I suppose I've been involved in TEFL in one way or another for all of my working life. I stumbled into it early on in Grenoble, France where I had gone straight after university to seek glory on the rugby field. Sadly, in the early eighties, rugby was still very much an amateur sport so I needed a job to pay for the beer. Through various rugby contacts I got a teaching post at the local Chambre de Commerce and spent two very stimulating years relearning my native tongue through the eyes of my French students.
Attracted by the idea of "TEFLing" round the world but worried that I still didn't know much about teaching, I decided to hang up my rugby boots, do the four-week preparatory certificate at International House, London and try and find a job outside Europe. In 1984-85, I spent a very bizarre year teaching for a door-to-door sales company called HOLP in Yamagata, deepest Japan. It was like having my own cram school. My "classroom" was the lobby of the Hotel Green Tohoku and I taught students ranging from three-year-old children to a group of local neuro-surgeons. Character-forming stuff...
I then returned to work for the International House organization and spent three fabulous years in northern Spain where I completed my Diploma in TEFLA. After six years in the classroom and pondering that tricky question: "Now what?", I spotted an advert for a sales rep. / teacher trainer with Heinemann ELT in Madrid. It was a great move and I spent the next couple of years careering round Spain in my Fiat Uno, talking to teachers, giving workshops and trying to explain to my publishing colleagues what sort of materials I thought were really needed in the classroom.
Heinemann was expanding fast, and in 1990 I swapped the Fiat Uno for a Tokyo train pass and spent four very exciting years establishing Heinemann ELT in Japan and later on, setting up marketing operations in Korea and Taiwan. After coming from Spain where Heinemann was one of the established market leaders it was weird being the new kid on the block. No office, no database and, at the beginning, no books to promote! However, our small team worked very hard and as the new publishing came through we enjoyed some success - particularly with David Paul 's children's course Finding Out which I believe is still doing well. It was an intense time but a really enjoyable one and I stay in touch with a lot of friends and colleagues from that era.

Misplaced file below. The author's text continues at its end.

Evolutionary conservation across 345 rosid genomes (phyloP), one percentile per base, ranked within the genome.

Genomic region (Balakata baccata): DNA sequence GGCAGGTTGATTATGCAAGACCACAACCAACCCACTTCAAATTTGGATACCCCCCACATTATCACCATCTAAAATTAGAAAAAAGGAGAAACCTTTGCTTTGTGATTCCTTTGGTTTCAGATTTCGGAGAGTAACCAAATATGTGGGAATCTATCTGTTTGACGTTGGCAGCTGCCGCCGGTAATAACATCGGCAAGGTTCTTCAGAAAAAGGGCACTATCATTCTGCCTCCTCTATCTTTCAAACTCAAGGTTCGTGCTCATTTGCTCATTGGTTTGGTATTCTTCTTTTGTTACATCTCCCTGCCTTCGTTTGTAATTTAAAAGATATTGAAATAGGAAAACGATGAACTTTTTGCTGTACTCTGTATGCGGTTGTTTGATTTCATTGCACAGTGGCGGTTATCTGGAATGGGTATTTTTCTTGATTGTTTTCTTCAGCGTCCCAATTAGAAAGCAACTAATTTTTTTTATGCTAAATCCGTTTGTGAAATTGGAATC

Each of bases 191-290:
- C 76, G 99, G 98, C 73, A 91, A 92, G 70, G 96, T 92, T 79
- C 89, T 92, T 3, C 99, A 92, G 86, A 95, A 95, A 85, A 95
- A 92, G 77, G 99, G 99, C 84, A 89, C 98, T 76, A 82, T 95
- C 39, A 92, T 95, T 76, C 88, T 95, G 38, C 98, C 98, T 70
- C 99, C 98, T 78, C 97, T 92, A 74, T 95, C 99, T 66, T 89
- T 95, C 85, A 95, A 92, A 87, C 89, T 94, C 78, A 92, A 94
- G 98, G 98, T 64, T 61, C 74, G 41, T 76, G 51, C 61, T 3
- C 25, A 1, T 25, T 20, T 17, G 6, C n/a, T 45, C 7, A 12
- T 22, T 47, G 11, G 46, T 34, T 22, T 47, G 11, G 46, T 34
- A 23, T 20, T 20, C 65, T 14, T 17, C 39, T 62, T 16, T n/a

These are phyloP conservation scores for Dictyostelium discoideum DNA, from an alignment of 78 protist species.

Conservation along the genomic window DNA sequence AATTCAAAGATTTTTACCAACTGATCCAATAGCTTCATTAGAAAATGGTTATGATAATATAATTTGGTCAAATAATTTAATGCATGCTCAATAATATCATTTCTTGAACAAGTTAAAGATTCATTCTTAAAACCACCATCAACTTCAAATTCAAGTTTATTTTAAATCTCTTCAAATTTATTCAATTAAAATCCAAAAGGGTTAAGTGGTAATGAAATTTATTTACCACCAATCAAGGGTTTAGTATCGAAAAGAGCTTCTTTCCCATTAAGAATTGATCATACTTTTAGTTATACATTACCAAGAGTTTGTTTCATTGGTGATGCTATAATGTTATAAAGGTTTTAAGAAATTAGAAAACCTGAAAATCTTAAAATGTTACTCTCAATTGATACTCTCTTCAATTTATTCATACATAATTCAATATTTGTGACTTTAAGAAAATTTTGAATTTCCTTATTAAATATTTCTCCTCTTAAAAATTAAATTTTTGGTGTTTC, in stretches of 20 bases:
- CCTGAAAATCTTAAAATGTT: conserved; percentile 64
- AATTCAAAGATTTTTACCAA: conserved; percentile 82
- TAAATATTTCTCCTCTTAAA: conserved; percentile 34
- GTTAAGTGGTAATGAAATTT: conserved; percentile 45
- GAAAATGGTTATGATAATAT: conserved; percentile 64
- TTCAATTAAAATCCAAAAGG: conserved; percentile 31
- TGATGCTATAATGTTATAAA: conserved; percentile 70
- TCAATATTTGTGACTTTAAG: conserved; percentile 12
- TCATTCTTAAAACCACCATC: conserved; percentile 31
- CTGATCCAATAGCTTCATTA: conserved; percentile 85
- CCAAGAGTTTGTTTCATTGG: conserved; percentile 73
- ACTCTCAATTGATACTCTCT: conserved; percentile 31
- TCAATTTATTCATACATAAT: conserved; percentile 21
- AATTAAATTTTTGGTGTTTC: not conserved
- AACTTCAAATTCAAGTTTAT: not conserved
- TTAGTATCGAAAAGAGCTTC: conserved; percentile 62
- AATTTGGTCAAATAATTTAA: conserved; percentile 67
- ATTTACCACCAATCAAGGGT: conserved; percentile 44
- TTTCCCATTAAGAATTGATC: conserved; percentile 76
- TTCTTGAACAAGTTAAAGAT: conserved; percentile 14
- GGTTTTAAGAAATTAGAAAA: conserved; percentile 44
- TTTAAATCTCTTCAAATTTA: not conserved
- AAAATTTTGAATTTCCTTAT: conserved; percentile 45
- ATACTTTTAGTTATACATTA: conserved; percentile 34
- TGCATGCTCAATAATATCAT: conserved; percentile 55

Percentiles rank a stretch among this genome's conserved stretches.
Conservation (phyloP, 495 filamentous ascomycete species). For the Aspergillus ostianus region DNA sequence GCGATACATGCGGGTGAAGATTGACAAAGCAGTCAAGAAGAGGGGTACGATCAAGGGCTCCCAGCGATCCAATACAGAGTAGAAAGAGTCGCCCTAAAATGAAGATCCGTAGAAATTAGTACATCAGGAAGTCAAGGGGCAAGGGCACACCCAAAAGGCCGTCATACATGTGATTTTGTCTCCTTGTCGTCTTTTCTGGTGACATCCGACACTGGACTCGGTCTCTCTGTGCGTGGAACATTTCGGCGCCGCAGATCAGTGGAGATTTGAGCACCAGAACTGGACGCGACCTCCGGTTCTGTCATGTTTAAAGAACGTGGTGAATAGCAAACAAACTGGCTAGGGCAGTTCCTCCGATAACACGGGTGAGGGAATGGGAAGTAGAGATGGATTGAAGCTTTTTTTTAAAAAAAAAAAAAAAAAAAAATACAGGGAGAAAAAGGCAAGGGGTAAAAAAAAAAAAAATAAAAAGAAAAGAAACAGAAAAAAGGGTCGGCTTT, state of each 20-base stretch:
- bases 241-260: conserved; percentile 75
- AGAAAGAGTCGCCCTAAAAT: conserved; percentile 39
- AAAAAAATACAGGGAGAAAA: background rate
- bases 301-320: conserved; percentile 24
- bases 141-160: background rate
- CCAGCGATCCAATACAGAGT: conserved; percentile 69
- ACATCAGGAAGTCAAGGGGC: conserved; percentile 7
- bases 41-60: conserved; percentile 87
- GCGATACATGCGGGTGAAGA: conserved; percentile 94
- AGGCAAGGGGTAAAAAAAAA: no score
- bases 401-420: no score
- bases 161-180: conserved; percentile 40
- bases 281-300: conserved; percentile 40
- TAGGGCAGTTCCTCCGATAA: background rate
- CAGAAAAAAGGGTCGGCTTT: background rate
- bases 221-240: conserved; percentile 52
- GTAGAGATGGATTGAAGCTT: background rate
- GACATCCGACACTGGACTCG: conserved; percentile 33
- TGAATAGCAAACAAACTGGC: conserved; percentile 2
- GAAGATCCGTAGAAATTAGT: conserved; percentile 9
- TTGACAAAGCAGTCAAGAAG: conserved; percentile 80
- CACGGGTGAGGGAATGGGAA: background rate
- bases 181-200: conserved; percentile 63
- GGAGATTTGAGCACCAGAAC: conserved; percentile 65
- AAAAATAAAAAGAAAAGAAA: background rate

After twelve years abroad, and with a baby recently arrived, we decided it was time to move closer to home. So we returned to Heinemann HQ in Oxford and I took up a regional manager role in western Europe. The late nineties were a period of great change in the ELT publishing industry with lots of mergers and take-overs. A year before Heinemann was bought by Macmillan I had already decided to get back into the classroom and try my hand at writing materials. My move was born out of frustration really. My job had seemingly become a series of interminable meetings about sales forecasts and balance sheets - very little to do with teachers or teaching.
I returned to the chalk face as a teacher and trainer at the Lake School in Oxford and since 1998 I have been co-teaching and co-writing Inside Out with Sue Kay. We are lucky that the course has been very well-received by teachers around the world. It has given us the chance to travel far and wide and meet some wonderful teachers and trainers. I currently divide my time between teaching at the Oxford English Centre in Oxford and writing further levels and components for Inside Out. It has all been extremely hard work but very rewarding. We hope you like the result.